It began as the encyclopedia anyone can edit. And now it’s also the encyclopedia anyone can program.
As of this weekend, anyone on Earth can use Lua — a 20-year-old programming language already championed by the likes of Angry Birds and World of Warcraft — to build material on Wikipedia and its many sister sites, such as Wikiquote and Wiktionary. Wikipedia has long offered simple tools that let tens of thousands of volunteer editors reuse little bits of text across its encyclopedia pages, but this is something different.
“We wanted to provide editors with a real programming language,” says Rob Lanphier, the director of platform engineering at the Wikimedia Foundation, the not-for-profit that oversees the online encyclopedia. “This will make things easier for editors, but it will also be significantly faster.”
It’s yet another way that the art of programming is slowly trickling down from the elite technicians of the world to the Average Joe. Companies such as Codecademy are actively looking to teach all sorts of programming skills to everyone and their brother. Google, MIT, and others are building new languages that significantly simplify how software code is built. And the web makes it so easy to put the appropriate tools in your hand. Wikipedia — the most successful crowd-sourced site on the net — is the extreme example.
According to the Wikimedia Foundation, over 84,000 people edit Wikipedia or its sister sites at least five times a month. Not all of them are coders, and certainly, not all of them know Lua. But the new tools will turn them into Lua coders — or at least some of them.
“We’re not evangelical about turning everyone into a coder,” says Lanphier. “But it certainly would make our lives easier if they were.”
Indeed, Lanphier and Wikipedia embraced Lua because their old tools were slowing things down. Previously, editors used things called templates to reuse material on multiple pages across the site. The information box that shows up on the right-hand side of George Peppard’s biography? That’s based on a template. So too are the little “citation needed” tags that annotate so many Wikipedia articles. These did the job, but as they piled up — and editors used them to do things they weren’t designed to do — they put a serious drag on the editing process.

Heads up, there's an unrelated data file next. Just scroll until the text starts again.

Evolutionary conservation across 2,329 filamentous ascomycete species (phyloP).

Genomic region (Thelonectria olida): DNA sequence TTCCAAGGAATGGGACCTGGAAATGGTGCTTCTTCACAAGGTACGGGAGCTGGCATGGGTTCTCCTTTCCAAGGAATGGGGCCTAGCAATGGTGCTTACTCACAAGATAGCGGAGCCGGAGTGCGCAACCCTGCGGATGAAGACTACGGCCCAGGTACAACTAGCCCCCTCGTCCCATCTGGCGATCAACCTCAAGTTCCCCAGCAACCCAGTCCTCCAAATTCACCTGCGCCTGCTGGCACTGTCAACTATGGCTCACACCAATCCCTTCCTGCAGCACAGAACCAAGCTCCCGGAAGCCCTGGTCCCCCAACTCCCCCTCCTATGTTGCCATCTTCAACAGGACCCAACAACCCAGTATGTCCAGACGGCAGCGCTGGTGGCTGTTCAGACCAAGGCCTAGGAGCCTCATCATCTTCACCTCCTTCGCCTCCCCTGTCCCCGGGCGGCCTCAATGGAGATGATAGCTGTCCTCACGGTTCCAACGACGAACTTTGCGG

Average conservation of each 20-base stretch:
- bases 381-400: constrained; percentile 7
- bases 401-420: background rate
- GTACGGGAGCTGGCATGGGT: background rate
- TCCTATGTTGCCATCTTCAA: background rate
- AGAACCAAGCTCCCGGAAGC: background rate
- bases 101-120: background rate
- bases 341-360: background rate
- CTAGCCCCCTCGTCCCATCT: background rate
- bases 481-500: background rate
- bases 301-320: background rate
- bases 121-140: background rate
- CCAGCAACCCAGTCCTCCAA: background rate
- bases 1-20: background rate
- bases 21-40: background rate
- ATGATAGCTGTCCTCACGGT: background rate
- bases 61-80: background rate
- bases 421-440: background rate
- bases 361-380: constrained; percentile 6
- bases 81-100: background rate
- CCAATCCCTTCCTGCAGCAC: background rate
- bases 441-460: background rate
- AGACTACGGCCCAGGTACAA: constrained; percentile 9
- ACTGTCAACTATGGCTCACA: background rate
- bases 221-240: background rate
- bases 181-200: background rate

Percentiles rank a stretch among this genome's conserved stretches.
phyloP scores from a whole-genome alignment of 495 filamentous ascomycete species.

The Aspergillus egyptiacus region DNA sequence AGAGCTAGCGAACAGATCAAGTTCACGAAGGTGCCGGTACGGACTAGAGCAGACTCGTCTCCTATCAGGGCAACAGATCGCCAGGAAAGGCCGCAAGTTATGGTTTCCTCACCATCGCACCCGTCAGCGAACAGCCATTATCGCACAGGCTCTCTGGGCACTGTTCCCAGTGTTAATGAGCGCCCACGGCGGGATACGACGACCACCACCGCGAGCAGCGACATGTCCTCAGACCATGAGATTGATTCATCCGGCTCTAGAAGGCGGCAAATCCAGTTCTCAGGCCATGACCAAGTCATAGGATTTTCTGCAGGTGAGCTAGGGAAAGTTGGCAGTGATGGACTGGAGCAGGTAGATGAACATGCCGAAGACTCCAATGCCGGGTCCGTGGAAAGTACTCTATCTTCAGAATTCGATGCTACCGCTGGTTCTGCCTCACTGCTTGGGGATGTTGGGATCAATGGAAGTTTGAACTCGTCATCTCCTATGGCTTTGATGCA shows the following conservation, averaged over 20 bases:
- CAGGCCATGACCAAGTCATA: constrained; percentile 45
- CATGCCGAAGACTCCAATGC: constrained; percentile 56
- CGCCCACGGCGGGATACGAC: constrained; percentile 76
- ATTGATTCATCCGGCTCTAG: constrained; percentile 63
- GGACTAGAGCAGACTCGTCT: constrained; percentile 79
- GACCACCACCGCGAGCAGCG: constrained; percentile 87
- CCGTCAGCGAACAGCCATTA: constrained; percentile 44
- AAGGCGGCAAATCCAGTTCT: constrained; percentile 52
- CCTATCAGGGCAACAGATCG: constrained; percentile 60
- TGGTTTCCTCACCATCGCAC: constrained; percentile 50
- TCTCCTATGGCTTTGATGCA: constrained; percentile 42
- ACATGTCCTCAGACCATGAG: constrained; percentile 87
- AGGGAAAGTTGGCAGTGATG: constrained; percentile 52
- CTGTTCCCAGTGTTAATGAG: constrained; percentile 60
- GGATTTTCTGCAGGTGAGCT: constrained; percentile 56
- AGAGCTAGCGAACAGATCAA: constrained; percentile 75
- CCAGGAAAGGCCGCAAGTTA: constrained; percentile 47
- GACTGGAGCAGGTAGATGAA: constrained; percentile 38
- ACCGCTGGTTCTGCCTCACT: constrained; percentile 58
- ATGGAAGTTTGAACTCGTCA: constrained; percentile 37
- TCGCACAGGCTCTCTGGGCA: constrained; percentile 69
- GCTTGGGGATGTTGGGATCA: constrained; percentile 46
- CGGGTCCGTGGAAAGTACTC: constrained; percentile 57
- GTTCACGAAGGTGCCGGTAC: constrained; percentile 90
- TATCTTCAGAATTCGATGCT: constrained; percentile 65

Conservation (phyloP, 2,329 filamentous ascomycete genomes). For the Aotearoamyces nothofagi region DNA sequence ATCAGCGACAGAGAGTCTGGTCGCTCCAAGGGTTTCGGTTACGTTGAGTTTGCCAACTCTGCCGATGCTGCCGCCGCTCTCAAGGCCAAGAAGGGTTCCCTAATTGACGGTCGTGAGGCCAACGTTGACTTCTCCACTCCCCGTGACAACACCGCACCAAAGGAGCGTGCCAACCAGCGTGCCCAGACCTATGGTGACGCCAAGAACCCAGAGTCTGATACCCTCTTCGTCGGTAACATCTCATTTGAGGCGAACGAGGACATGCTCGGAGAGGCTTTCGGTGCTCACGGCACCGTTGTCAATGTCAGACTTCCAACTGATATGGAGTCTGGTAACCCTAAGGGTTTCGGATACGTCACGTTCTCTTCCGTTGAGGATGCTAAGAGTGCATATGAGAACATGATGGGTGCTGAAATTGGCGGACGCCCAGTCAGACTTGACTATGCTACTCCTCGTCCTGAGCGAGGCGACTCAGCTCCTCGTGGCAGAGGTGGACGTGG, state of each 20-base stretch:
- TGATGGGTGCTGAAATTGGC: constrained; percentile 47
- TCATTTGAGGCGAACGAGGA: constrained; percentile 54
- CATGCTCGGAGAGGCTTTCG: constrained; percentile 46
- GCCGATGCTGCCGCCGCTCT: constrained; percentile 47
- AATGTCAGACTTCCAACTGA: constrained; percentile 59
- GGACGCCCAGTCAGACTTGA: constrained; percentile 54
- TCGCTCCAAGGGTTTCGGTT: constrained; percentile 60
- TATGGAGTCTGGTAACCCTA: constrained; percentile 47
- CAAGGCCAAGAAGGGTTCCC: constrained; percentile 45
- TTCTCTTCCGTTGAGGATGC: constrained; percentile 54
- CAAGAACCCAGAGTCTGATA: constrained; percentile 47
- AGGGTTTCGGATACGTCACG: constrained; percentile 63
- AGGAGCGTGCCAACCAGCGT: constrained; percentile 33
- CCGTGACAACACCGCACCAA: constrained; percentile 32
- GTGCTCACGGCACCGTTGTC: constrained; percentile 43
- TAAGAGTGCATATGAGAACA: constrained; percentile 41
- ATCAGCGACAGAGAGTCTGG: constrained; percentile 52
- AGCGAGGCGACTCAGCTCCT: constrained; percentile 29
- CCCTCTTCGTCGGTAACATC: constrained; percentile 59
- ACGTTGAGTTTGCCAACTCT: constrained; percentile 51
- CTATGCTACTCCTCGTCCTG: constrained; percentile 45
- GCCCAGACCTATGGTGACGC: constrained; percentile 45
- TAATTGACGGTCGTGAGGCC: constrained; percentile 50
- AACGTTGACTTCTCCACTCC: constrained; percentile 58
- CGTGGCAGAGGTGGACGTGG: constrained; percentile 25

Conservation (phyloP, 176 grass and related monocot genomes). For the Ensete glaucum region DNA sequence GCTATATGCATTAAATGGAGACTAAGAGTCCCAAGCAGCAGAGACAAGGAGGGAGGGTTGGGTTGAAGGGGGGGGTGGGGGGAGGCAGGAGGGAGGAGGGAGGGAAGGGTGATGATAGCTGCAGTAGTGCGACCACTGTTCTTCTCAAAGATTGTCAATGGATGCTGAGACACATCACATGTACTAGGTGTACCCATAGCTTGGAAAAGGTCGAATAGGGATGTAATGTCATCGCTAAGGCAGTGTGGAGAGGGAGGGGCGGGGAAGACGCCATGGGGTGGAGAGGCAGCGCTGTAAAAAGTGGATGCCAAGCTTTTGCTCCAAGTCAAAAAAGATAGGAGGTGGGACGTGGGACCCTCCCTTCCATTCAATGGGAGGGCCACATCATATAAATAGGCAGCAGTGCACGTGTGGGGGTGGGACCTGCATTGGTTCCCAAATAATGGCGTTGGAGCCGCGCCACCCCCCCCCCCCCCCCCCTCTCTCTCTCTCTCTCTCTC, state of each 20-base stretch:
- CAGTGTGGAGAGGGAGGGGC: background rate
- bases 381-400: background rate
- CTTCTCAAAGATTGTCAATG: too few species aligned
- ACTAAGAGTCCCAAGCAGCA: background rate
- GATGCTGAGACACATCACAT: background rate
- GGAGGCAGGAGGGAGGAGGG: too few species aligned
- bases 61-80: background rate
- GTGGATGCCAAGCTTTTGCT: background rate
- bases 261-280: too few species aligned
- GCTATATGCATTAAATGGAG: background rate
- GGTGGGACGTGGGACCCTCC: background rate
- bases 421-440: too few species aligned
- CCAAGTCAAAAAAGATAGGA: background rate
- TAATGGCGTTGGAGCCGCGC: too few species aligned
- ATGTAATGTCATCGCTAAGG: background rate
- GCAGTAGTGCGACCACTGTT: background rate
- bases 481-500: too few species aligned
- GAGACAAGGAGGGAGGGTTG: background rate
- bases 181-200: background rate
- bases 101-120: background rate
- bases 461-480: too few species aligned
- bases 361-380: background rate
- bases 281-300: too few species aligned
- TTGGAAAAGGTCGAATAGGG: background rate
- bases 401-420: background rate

If you were editing a page like the one on Hawaii congressional representative Tulsi Gabbard, Wikimedia says, you would need a good 30 seconds to redraw it and reload it. “Templates became more and more complicated over the years,” Lanphier explains. “The template language evolved into something like a programming language, but it was never designed to a be a programming language.”
So, the Foundation moved to Lua, a language created in 1993 by a group of computer science professors in Brazil. Lua is a scripting language, meaning it’s relatively easy to use and it’s specifically designed to automate the execution of oft-repeated tasks. It’s widely use in the online gaming community. The massively multiplayer game World of Warcraft, for instance, lets you customize its interface with Lua.
Wikimedia chose Lua because it’s specifically designed for embedding code amidst other things and because it lets site administrators carefully control how that code is executed. The code runs in a sandbox — meaning it’s designed not to interfere with the stuff around it — and it provides detailed controls for limiting how much computing power it can use. “We’re able to constrain things such that we don’t have to worry about an author accidentally — or on purpose — changing an article in such a way that it brings down our servers. We can limit how much CPU time any one given script can use.”
Wikipedia doesn’t just provide the programming tools. In a way, it also shows you how to use them.